Nicholas A. Buckley, MD; Geoffrey K. Isbister, MD
Which treatments are effective for treating jellyfish stings from species in North America and Hawaii?
Included studies compared interventions for pain relief, prevention of nematocyst discharge, or extrusion of venom from true jellyfish (Cnidaria), box jellyfish, or Physalia species found in North American and Hawaiian waters. Outcomes were pain or erythema from envenomation, discharge of nematocysts, and extrusion of venom.
MEDLINE, EMBASE Excerpta Medica, CINAHL, Cochrane Reviews, Google Scholar, reviews, and reference lists were searched for English-language studies. 19 studies met inclusion criteria; 6 were randomized controlled trials (RCTs) (n = 390), all measuring pain outcomes, and are reported in this abstract. 2 RCTs had inadequate randomization, 2 had inadequate blinding, and 2 had low follow-up. No RCTs measured discharge of nematocysts or extrusion of venom, and none studied stings from Chiropsalmus quadrumanus or Chrysaora quinquecirrha.
In general, hot water or application of heat reduced pain from Physalia species and Carybdea alata stings (Table).
Evidence from randomized controlled trials suggests that heat or hot water reduces pain from Physalia species and Carybdea alata jellyfish stings, but few studies were found.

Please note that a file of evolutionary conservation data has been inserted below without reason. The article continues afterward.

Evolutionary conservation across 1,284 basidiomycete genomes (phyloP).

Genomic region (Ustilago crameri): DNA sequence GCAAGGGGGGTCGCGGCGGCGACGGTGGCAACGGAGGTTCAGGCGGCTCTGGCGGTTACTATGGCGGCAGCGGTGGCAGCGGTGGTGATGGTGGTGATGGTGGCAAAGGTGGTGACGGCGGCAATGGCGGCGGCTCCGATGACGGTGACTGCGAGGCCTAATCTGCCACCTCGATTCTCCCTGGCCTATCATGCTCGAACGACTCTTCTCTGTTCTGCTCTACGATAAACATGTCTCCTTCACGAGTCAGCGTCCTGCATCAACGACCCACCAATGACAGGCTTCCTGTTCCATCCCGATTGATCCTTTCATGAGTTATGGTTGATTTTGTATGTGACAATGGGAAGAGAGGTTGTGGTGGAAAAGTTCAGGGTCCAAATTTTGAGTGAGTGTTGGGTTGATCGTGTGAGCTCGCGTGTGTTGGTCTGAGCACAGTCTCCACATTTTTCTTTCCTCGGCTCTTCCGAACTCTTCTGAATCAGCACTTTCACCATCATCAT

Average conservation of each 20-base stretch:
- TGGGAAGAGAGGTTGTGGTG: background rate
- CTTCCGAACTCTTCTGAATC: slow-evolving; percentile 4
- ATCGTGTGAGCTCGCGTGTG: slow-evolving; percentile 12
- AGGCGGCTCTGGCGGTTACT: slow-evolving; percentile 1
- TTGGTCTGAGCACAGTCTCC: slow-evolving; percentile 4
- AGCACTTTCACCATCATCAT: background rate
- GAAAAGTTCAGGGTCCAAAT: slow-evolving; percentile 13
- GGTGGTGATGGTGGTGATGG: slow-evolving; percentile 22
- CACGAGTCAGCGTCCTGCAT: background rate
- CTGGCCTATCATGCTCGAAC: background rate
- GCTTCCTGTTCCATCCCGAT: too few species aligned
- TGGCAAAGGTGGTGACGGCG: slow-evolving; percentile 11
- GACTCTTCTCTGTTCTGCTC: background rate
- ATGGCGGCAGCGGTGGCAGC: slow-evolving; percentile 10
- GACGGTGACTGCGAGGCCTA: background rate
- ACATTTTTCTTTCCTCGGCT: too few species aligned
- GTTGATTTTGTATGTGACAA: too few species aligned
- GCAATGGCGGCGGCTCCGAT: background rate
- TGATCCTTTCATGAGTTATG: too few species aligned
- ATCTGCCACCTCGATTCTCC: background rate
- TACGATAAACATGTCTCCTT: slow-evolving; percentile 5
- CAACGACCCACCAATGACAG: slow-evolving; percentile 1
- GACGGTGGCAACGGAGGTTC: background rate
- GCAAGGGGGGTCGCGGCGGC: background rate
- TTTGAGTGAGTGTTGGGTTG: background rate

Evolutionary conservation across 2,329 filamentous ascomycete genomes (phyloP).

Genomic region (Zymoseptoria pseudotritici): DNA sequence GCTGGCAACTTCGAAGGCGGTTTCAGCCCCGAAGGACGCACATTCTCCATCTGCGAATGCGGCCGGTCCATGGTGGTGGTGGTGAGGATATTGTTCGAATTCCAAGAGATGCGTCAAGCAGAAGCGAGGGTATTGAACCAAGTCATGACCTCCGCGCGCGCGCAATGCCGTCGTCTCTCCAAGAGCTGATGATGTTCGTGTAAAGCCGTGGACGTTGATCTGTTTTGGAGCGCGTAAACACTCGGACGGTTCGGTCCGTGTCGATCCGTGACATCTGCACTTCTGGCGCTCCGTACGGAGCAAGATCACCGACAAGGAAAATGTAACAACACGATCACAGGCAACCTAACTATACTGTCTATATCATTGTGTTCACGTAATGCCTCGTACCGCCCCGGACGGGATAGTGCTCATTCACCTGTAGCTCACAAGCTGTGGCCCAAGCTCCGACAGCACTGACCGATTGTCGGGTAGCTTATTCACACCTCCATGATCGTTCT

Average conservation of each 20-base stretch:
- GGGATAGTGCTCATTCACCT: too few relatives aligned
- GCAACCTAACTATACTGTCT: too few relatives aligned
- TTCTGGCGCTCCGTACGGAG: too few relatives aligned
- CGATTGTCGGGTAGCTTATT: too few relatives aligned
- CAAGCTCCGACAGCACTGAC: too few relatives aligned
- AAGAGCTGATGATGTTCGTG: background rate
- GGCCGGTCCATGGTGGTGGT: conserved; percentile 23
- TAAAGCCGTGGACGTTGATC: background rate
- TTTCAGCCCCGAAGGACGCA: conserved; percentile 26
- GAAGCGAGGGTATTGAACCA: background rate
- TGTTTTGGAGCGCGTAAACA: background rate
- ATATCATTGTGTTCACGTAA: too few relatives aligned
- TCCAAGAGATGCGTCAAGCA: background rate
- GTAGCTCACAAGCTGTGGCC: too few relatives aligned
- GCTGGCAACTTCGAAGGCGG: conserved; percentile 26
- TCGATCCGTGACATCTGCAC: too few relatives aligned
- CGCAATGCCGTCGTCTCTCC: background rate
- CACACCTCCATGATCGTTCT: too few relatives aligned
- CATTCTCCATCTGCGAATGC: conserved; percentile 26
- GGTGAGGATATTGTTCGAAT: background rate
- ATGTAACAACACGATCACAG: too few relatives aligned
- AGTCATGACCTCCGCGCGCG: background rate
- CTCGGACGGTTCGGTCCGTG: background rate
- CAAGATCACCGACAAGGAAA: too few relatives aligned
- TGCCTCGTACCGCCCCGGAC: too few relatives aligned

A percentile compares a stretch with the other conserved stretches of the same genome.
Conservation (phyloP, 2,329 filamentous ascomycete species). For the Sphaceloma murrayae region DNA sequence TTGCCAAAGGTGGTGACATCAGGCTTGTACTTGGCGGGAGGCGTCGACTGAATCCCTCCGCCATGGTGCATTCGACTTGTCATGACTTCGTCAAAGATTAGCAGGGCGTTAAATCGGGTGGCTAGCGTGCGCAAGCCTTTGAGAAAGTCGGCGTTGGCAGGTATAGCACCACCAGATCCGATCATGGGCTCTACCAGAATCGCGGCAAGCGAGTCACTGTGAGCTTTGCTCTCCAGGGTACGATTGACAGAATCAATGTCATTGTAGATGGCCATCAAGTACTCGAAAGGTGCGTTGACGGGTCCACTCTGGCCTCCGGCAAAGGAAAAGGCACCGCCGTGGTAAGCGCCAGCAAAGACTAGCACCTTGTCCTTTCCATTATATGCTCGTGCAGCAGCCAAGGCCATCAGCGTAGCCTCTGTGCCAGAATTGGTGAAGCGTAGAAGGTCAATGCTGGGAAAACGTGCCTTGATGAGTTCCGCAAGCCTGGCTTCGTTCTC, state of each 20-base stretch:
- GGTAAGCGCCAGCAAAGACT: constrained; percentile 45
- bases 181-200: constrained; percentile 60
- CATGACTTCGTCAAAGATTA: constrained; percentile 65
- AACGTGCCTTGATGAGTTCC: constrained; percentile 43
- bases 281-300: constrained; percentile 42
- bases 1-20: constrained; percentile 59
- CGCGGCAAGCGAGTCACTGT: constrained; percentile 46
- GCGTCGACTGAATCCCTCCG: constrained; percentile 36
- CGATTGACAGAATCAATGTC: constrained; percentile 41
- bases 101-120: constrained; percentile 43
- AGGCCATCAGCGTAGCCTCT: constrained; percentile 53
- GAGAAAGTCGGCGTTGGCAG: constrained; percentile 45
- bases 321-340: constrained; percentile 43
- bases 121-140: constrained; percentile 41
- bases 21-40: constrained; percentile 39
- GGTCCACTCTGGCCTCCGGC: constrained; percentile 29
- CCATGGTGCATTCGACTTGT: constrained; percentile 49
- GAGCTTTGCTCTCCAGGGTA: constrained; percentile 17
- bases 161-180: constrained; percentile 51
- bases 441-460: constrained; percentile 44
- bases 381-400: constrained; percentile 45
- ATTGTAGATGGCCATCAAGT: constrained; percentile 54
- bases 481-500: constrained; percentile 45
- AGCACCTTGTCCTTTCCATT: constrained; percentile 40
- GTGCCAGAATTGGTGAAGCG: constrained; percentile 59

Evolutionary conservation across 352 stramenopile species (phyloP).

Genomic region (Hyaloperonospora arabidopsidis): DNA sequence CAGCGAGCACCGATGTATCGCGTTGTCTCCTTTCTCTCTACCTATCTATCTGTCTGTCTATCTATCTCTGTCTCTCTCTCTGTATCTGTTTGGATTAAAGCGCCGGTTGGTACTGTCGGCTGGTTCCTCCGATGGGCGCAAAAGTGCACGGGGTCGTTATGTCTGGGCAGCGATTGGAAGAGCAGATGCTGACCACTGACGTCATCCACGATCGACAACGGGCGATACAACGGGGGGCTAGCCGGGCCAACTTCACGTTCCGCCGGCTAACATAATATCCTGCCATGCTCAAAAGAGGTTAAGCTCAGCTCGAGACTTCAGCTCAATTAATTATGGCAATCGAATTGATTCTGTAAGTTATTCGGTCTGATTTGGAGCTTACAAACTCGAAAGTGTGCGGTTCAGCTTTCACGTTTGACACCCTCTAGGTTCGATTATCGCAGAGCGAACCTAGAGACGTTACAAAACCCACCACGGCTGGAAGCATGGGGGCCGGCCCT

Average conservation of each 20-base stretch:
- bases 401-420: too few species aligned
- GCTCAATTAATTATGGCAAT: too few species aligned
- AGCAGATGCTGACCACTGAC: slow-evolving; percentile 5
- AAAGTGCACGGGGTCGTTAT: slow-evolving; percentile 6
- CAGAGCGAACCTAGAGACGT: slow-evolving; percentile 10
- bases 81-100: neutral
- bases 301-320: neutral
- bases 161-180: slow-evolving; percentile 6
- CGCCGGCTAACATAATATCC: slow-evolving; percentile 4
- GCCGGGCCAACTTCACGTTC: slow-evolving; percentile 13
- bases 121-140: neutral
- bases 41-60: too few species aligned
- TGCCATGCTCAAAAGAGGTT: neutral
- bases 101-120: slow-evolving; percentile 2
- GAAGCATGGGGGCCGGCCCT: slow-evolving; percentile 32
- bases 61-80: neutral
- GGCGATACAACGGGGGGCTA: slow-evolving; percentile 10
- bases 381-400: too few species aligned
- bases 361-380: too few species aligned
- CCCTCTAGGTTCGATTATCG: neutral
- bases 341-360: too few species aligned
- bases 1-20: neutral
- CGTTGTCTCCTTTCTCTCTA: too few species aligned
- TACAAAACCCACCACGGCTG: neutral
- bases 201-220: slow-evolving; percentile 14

Interventions for reducing pain from jellyfish stings (6 randomized controlled trials)
*Stingose = 20% aluminum sulfate in detergent.
†Sting-Aid = aerolized mixture of water, detergent, and aluminum sulfate.
Nicholas A. Buckley, Geoffrey K. Isbister. Review: Application of heat or hot water reduces pain from jellyfish stings. Ann Intern Med. 2012;157:JC6–12. doi: 10.7326/0003-4819-157-12-201212180-02012
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Published: Ann Intern Med. 2012;157(12):JC6-12.
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Print ISSN: 0003-4819 | Online ISSN: 1539-3704
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